On Saturday, October 27, 2018, an anti-Semitic man walked into the Tree of Life Synagogue in Pittsburgh, Pennsylvania, and shot and killed 11 people. This massacre is the deadliest attack on Jews in U.S. history.
Last night, October 29th, 2018, I attended a memorial service at the synagogue of Congregation B’Nai Israel in Sacramento, California. The synagogue was packed with 1,300+ Jewish and non-Jewish people – people of different ethnicities, clergy from all faiths, politicians, heads of law enforcement agencies, and members of the media. People stood several rows deep in the back and around the synagogue.
We were there to express our condolences to the congregations of the Tree of Life Synagogue, to the people of Pittsburgh, and to the Jewish community around the world. We were there to mourn the violent and senseless taking of life. We were there for help in processing a new reality of unleashed and lethal hatred.
In her opening remarks, Rabbi Mona Alfi spoke about the biblical story of the murder of Abel by his brother Cain. When God asked Cain where Abel was, Cain replied, “I do not know. Am I my brother’s keeper?” This, Rabbi Alfi said, is a question we have to answer.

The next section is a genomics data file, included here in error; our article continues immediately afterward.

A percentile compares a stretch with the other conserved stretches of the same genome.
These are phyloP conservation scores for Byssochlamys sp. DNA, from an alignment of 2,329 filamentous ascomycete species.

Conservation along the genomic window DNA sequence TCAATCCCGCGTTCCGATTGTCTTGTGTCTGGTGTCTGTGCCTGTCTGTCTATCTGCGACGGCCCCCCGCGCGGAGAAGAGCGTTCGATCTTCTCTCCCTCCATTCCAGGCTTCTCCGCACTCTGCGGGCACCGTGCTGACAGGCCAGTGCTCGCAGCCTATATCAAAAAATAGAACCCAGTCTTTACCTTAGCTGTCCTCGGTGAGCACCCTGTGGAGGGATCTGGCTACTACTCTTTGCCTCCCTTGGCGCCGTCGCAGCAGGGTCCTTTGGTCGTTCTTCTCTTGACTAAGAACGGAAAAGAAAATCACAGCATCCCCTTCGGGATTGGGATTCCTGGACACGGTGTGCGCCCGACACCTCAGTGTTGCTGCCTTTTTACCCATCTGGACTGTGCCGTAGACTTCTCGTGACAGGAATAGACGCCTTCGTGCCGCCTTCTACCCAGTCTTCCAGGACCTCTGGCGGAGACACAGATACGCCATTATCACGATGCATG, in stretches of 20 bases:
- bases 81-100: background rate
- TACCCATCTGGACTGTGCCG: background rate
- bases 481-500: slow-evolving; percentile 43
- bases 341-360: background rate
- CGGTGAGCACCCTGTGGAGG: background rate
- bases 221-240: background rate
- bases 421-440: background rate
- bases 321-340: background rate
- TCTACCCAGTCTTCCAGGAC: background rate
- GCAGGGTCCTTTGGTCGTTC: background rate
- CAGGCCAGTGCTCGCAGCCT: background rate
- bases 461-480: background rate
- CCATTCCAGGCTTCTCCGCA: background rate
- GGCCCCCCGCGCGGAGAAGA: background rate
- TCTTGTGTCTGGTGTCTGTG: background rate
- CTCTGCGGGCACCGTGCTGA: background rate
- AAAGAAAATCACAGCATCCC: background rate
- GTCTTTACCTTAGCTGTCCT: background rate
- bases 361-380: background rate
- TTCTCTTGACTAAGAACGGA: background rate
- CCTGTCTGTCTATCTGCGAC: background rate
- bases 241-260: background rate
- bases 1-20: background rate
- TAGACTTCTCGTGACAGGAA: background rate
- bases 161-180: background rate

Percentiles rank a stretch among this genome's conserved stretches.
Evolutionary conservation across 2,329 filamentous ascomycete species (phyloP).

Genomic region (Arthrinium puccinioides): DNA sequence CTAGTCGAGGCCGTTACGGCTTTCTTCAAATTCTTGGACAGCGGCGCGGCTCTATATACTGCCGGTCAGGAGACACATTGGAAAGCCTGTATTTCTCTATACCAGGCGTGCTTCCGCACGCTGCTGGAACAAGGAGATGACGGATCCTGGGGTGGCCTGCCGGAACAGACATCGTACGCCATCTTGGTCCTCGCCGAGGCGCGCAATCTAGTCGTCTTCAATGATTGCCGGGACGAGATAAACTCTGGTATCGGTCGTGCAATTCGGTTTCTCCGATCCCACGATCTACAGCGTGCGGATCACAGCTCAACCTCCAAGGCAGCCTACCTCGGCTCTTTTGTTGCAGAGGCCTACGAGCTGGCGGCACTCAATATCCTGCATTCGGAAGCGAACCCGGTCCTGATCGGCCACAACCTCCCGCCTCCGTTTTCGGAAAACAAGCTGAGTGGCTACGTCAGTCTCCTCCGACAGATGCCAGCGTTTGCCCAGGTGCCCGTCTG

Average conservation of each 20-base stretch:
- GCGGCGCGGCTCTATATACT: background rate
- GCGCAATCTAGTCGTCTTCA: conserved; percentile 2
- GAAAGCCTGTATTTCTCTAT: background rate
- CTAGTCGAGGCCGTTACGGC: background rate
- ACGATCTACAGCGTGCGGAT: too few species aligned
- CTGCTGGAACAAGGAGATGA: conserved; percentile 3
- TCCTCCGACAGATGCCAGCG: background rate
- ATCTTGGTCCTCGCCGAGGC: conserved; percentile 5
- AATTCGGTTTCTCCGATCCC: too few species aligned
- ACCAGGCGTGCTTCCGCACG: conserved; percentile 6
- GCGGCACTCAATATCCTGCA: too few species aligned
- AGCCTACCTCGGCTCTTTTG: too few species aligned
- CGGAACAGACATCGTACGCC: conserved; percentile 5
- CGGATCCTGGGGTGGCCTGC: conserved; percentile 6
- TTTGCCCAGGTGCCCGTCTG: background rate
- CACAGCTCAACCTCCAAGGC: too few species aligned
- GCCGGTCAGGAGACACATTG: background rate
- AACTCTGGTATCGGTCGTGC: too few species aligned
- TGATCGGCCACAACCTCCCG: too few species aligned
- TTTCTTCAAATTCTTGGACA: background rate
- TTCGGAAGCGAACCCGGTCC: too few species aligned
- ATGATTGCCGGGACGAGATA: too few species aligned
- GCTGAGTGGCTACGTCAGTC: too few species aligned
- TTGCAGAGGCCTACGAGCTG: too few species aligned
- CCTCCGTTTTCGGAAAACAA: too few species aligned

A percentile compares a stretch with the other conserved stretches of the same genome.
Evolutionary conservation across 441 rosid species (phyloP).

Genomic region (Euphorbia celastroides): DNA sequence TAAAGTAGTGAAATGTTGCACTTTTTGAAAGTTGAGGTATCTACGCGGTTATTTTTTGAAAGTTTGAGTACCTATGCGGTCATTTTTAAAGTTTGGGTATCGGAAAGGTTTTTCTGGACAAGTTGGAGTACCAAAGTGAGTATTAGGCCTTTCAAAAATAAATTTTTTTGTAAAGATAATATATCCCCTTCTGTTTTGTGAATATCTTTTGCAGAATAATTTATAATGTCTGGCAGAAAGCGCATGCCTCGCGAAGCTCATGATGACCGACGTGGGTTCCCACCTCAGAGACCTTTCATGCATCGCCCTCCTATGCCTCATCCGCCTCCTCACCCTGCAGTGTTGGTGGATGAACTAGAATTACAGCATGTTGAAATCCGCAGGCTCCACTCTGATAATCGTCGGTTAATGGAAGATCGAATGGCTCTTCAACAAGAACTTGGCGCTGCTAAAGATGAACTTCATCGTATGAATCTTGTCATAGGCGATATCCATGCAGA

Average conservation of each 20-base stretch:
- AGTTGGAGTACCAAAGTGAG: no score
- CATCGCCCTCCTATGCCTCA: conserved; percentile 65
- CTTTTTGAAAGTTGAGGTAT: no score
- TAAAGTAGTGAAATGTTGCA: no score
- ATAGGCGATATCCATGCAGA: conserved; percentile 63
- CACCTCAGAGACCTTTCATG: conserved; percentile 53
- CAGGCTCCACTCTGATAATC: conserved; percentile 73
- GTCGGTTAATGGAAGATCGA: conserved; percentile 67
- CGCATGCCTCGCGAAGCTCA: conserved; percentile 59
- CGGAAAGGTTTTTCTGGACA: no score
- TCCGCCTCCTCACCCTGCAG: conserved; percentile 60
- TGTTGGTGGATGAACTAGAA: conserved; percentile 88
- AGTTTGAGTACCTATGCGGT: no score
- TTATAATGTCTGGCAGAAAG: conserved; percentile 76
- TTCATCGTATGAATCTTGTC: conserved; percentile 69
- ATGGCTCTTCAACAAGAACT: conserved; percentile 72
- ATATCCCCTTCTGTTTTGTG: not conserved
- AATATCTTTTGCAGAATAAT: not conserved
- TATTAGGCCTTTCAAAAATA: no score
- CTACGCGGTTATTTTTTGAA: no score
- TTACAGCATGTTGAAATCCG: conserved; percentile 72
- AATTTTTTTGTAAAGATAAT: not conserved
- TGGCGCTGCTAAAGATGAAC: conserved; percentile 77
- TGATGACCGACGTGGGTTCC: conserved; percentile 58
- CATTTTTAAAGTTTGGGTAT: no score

For everyone at the memorial service, our presence was our answer to this question – a resounding “Yes, I am my brother’s keeper.” By coming together we made a statement to ourselves, to each other, to everyone who has been frightened, and to everyone who seeks to intimidate and terrorize that we stand together against hatred and violence. Being our brother’s keeper means calling out and opposing lies, deception, divisive propaganda, unlawful government actions, and rhetoric that fans the fires of anger and aggression.
Our humanity unites us. We have more in common than we have extrinsic differences. When some of us are demeaned, devalued, and dehumanized, it divides us. And when we are divided, it becomes easier for some of us to be preyed upon. The decision to remain united with our fellow human beings who are threatened or attacked could be seen as a selfish one – there is safety in numbers. But it is a choice that speaks of the beliefs and values we hold dear and choose to live by.
These are the names of my brothers and sisters who were murdered at the Tree of Life Synagogue. May their memories be for a blessing.
Joyce Fienberg, 75
Richard Gottfried, 65
Rose Malinger, 97
Jerry Rabinowitz, 66
Cecil Rosenthal, 59
David Rosenthal, 54
Bernice Simon, 84
Sylvan Simon, 86
Daniel Stein, 71
Melvin Wax, 88
Irving Younger, 69
©Living off Island, Writing Wahine, 2018.